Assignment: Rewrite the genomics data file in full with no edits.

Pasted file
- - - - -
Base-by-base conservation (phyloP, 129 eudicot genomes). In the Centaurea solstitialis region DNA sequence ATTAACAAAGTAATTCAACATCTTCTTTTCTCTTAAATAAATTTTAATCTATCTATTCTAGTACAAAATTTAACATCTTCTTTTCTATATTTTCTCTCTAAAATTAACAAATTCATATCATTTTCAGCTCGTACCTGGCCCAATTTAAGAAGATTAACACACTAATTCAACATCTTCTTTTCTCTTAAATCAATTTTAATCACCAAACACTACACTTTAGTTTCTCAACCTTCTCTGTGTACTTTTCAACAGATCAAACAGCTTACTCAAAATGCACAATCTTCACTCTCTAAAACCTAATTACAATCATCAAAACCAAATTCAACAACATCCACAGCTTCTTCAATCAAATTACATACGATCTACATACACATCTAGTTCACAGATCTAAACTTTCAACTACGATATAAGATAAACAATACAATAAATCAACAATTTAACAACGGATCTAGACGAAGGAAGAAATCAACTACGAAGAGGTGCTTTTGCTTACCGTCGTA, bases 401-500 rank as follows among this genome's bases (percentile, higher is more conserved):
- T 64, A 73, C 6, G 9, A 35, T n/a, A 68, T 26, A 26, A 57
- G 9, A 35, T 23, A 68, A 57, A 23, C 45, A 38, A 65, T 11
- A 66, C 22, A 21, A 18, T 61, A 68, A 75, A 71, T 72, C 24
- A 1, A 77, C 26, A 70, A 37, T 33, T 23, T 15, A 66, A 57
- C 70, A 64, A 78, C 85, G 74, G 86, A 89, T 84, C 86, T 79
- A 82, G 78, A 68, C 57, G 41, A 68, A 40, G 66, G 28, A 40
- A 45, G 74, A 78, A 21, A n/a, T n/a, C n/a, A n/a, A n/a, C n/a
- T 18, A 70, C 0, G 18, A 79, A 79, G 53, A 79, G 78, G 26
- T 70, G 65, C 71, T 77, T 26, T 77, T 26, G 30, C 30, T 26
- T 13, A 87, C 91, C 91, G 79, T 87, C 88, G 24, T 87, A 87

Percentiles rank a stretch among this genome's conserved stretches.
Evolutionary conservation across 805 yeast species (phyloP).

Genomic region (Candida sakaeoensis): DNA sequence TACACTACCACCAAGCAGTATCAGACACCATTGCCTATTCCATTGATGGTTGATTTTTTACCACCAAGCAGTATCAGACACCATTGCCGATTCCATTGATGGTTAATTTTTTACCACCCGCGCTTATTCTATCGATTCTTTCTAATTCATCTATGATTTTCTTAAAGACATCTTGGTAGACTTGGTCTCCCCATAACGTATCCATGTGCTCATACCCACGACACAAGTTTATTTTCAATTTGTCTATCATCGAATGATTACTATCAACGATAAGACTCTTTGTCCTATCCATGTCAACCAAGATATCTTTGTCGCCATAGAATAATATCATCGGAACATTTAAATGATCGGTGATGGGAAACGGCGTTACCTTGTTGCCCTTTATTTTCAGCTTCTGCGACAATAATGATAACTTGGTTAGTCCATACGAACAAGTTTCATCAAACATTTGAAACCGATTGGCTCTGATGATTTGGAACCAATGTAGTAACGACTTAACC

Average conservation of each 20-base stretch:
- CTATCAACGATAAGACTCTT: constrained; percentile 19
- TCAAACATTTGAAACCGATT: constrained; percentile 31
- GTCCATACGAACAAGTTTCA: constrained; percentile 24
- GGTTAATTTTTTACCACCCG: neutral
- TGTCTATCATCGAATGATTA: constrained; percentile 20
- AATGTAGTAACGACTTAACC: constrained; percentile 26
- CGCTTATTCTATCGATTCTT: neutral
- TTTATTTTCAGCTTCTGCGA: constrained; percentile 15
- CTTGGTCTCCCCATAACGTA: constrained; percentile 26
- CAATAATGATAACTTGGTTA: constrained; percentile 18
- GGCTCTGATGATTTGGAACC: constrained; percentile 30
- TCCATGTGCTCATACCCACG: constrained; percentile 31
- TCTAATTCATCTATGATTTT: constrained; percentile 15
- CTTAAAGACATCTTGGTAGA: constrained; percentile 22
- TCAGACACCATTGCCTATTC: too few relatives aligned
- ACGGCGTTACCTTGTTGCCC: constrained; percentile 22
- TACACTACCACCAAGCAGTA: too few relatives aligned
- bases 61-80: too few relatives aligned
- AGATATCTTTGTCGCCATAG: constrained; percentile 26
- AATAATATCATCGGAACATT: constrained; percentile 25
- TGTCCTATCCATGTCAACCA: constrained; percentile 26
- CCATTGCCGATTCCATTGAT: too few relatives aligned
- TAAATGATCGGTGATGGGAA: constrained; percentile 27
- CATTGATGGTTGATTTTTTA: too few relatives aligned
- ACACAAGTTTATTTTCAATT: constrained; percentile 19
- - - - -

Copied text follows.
Base-by-base conservation (phyloP, 129 eudicot genomes). In the Centaurea solstitialis region DNA sequence ATTAACAAAGTAATTCAACATCTTCTTTTCTCTTAAATAAATTTTAATCTATCTATTCTAGTACAAAATTTAACATCTTCTTTTCTATATTTTCTCTCTAAAATTAACAAATTCATATCATTTTCAGCTCGTACCTGGCCCAATTTAAGAAGATTAACACACTAATTCAACATCTTCTTTTCTCTTAAATCAATTTTAATCACCAAACACTACACTTTAGTTTCTCAACCTTCTCTGTGTACTTTTCAACAGATCAAACAGCTTACTCAAAATGCACAATCTTCACTCTCTAAAACCTAATTACAATCATCAAAACCAAATTCAACAACATCCACAGCTTCTTCAATCAAATTACATACGATCTACATACACATCTAGTTCACAGATCTAAACTTTCAACTACGATATAAGATAAACAATACAATAAATCAACAATTTAACAACGGATCTAGACGAAGGAAGAAATCAACTACGAAGAGGTGCTTTTGCTTACCGTCGTA, bases 401-500 rank as follows among this genome's bases (percentile, higher is more conserved):
- T 64, A 73, C 6, G 9, A 35, T n/a, A 68, T 26, A 26, A 57
- G 9, A 35, T 23, A 68, A 57, A 23, C 45, A 38, A 65, T 11
- A 66, C 22, A 21, A 18, T 61, A 68, A 75, A 71, T 72, C 24
- A 1, A 77, C 26, A 70, A 37, T 33, T 23, T 15, A 66, A 57
- C 70, A 64, A 78, C 85, G 74, G 86, A 89, T 84, C 86, T 79
- A 82, G 78, A 68, C 57, G 41, A 68, A 40, G 66, G 28, A 40
- A 45, G 74, A 78, A 21, A n/a, T n/a, C n/a, A n/a, A n/a, C n/a
- T 18, A 70, C 0, G 18, A 79, A 79, G 53, A 79, G 78, G 26
- T 70, G 65, C 71, T 77, T 26, T 77, T 26, G 30, C 30, T 26
- T 13, A 87, C 91, C 91, G 79, T 87, C 88, G 24, T 87, A 87

Percentiles rank a stretch among this genome's conserved stretches.
Evolutionary conservation across 805 yeast species (phyloP).

Genomic region (Candida sakaeoensis): DNA sequence TACACTACCACCAAGCAGTATCAGACACCATTGCCTATTCCATTGATGGTTGATTTTTTACCACCAAGCAGTATCAGACACCATTGCCGATTCCATTGATGGTTAATTTTTTACCACCCGCGCTTATTCTATCGATTCTTTCTAATTCATCTATGATTTTCTTAAAGACATCTTGGTAGACTTGGTCTCCCCATAACGTATCCATGTGCTCATACCCACGACACAAGTTTATTTTCAATTTGTCTATCATCGAATGATTACTATCAACGATAAGACTCTTTGTCCTATCCATGTCAACCAAGATATCTTTGTCGCCATAGAATAATATCATCGGAACATTTAAATGATCGGTGATGGGAAACGGCGTTACCTTGTTGCCCTTTATTTTCAGCTTCTGCGACAATAATGATAACTTGGTTAGTCCATACGAACAAGTTTCATCAAACATTTGAAACCGATTGGCTCTGATGATTTGGAACCAATGTAGTAACGACTTAACC

Average conservation of each 20-base stretch:
- CTATCAACGATAAGACTCTT: constrained; percentile 19
- TCAAACATTTGAAACCGATT: constrained; percentile 31
- GTCCATACGAACAAGTTTCA: constrained; percentile 24
- GGTTAATTTTTTACCACCCG: neutral
- TGTCTATCATCGAATGATTA: constrained; percentile 20
- AATGTAGTAACGACTTAACC: constrained; percentile 26
- CGCTTATTCTATCGATTCTT: neutral
- TTTATTTTCAGCTTCTGCGA: constrained; percentile 15
- CTTGGTCTCCCCATAACGTA: constrained; percentile 26
- CAATAATGATAACTTGGTTA: constrained; percentile 18
- GGCTCTGATGATTTGGAACC: constrained; percentile 30
- TCCATGTGCTCATACCCACG: constrained; percentile 31
- TCTAATTCATCTATGATTTT: constrained; percentile 15
- CTTAAAGACATCTTGGTAGA: constrained; percentile 22
- TCAGACACCATTGCCTATTC: too few relatives aligned
- ACGGCGTTACCTTGTTGCCC: constrained; percentile 22
- TACACTACCACCAAGCAGTA: too few relatives aligned
- bases 61-80: too few relatives aligned
- AGATATCTTTGTCGCCATAG: constrained; percentile 26
- AATAATATCATCGGAACATT: constrained; percentile 25
- TGTCCTATCCATGTCAACCA: constrained; percentile 26
- CCATTGCCGATTCCATTGAT: too few relatives aligned
- TAAATGATCGGTGATGGGAA: constrained; percentile 27
- CATTGATGGTTGATTTTTTA: too few relatives aligned
- ACACAAGTTTATTTTCAATT: constrained; percentile 19